Proposal for New Airplane for Governor Gets 1st Around Approval

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LINCOLN, Neb. -- A proposal to buy a new airplane for Nebraska's governor and other state officials has won first-round approval in the Legislature.

Lawmakers advanced the measure on Thursday with a 31-3 vote.

A legislative consultant has recommended buying a new twin-engine King Air model that can carry five passengers and two pilots. It would cost as much as $3.8 million, though money from other aircraft sales would likely reduce that cost. The plane would replace the state's current, 1982 Piper Cheyenne aircraft.

The bill's sponsor, Sen. Bob Krist of Omaha, says buying a new plane instead of leasing or chartering is more cost-efficient over the long term.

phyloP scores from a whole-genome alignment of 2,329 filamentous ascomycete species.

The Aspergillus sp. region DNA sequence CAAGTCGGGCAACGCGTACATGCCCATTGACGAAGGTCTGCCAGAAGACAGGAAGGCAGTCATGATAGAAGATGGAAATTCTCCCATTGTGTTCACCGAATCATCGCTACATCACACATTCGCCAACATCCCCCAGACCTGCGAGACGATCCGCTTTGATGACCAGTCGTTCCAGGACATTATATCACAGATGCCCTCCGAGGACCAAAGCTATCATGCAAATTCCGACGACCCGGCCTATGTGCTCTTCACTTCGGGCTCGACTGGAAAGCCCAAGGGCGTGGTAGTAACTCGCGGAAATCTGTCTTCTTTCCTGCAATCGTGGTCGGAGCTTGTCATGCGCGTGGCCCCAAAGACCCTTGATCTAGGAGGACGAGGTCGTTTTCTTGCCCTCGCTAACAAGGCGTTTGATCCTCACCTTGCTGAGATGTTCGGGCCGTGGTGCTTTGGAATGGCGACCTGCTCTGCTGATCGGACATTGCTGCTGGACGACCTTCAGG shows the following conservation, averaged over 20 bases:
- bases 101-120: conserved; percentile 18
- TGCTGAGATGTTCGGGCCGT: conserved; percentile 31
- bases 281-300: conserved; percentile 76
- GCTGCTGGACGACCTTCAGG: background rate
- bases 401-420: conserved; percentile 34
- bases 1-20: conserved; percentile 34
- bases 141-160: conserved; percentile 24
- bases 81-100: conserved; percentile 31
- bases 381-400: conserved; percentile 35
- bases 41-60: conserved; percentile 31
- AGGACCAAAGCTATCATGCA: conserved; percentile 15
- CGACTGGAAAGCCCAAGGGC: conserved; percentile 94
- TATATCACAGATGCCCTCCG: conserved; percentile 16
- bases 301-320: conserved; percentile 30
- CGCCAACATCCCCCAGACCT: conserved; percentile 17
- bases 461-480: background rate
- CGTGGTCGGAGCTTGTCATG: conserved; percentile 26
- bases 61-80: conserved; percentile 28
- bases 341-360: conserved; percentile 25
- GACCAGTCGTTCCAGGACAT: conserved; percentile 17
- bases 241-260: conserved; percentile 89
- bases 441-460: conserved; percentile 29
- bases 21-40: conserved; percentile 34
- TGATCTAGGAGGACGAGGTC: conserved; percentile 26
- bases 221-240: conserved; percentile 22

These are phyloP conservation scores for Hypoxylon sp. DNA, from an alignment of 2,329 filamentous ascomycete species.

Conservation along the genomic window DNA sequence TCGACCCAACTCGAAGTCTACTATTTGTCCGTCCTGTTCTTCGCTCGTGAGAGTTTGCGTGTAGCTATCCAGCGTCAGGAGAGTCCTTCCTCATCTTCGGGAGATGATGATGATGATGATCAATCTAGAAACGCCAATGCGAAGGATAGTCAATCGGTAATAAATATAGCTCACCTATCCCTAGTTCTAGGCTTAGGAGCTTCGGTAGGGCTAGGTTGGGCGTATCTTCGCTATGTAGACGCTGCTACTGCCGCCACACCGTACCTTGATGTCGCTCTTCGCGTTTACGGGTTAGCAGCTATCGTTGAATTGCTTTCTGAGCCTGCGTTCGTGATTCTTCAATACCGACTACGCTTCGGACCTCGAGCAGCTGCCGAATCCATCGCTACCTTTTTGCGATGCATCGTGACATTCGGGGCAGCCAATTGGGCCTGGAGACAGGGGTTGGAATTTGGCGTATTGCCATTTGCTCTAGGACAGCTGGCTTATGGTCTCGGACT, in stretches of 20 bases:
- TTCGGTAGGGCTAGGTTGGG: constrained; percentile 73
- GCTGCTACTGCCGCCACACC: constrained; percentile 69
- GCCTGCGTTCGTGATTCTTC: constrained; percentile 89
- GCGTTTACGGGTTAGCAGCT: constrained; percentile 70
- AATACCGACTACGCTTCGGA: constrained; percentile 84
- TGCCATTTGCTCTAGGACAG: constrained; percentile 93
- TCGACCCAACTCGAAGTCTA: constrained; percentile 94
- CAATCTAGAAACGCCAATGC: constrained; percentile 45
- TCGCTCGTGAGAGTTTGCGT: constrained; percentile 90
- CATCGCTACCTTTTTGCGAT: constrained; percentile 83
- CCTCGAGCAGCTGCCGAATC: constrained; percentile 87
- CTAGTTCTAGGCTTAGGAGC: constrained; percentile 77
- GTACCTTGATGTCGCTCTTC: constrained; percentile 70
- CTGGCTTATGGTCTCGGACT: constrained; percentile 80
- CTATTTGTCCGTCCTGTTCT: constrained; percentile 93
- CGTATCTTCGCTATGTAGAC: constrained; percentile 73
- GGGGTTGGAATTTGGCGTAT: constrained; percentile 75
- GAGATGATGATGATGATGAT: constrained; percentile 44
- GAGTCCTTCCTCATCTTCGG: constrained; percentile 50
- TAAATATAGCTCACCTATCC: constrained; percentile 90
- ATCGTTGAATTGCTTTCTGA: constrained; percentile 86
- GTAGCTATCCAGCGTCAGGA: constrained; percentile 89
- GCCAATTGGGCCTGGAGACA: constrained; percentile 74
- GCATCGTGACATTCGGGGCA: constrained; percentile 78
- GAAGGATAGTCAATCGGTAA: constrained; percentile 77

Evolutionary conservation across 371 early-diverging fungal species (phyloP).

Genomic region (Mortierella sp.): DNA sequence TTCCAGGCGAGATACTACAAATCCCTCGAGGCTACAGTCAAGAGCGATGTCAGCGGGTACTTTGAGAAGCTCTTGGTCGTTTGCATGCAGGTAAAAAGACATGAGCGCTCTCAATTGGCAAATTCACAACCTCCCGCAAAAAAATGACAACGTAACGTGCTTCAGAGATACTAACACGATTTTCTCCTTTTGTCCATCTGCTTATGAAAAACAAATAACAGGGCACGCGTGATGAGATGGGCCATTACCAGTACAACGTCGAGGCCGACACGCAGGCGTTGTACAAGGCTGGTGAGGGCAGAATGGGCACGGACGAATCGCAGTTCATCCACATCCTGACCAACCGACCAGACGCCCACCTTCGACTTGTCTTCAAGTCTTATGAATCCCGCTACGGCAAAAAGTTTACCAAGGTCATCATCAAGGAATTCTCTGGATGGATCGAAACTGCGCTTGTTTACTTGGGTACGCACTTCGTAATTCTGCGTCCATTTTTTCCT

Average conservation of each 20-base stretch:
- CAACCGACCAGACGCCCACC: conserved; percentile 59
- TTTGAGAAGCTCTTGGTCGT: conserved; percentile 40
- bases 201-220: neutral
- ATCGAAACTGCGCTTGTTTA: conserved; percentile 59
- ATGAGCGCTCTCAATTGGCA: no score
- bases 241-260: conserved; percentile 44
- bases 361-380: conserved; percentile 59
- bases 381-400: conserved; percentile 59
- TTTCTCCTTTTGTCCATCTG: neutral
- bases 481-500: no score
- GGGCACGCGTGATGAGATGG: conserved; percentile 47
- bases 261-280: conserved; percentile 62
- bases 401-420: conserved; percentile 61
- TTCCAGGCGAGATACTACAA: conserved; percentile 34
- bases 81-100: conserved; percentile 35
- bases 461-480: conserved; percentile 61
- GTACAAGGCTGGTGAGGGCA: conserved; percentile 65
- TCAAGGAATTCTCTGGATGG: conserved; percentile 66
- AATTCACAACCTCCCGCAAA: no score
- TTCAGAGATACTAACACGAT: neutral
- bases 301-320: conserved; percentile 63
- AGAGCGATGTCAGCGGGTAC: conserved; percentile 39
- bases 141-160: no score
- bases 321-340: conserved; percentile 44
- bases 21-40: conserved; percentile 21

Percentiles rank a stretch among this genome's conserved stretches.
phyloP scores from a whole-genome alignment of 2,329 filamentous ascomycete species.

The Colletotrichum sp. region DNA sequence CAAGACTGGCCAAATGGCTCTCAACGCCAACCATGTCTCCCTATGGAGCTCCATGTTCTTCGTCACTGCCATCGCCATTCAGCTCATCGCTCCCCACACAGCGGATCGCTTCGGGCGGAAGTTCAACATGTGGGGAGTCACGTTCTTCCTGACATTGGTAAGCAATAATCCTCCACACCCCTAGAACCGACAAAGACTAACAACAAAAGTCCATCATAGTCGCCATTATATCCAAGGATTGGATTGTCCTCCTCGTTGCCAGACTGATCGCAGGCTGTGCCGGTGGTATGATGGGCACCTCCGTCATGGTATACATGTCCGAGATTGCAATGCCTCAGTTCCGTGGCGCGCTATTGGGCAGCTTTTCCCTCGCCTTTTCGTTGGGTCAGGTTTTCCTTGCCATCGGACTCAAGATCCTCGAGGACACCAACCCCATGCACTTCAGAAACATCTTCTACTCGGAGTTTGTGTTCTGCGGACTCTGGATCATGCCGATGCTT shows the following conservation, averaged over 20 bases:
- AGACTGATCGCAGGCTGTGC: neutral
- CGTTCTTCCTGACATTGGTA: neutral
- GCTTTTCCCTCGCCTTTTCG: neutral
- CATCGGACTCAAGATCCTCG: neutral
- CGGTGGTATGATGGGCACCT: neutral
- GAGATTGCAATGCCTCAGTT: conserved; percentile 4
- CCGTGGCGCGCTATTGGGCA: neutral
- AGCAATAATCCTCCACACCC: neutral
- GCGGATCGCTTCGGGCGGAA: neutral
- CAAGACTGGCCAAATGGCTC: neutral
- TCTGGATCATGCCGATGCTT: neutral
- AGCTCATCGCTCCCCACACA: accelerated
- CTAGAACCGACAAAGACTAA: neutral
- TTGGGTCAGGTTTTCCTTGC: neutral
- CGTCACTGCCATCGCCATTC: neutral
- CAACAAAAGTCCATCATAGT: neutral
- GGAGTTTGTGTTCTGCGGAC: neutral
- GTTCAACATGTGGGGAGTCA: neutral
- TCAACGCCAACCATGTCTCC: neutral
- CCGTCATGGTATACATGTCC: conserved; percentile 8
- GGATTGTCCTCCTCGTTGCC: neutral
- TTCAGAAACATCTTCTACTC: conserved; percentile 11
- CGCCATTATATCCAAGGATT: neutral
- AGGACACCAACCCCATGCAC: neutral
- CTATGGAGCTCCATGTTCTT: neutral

"We've just come light-years with this airplane in terms of safety and maintenance. This new airplane is a much better airplane," said Krist.

Krist says a new plane would have better safety features, and would retain more of its value after its recommended 20-year lifespan has expired.

"I think we have to make sure that it's good airplane, a safe airplane and that we spend the money to make sure that our people are safe," said Senator John Harms.

Other senators question how much this plane will cost years down the road.

"I'd be interested to see when all this shakes down as far as costs because depreciation and all these things are figured in there and noticed. It's going to cost more money than we think," said Sen. Norm Wallman.

Gov. Dave Heineman has said the state needs a plane so officials can travel quickly and safely for state business.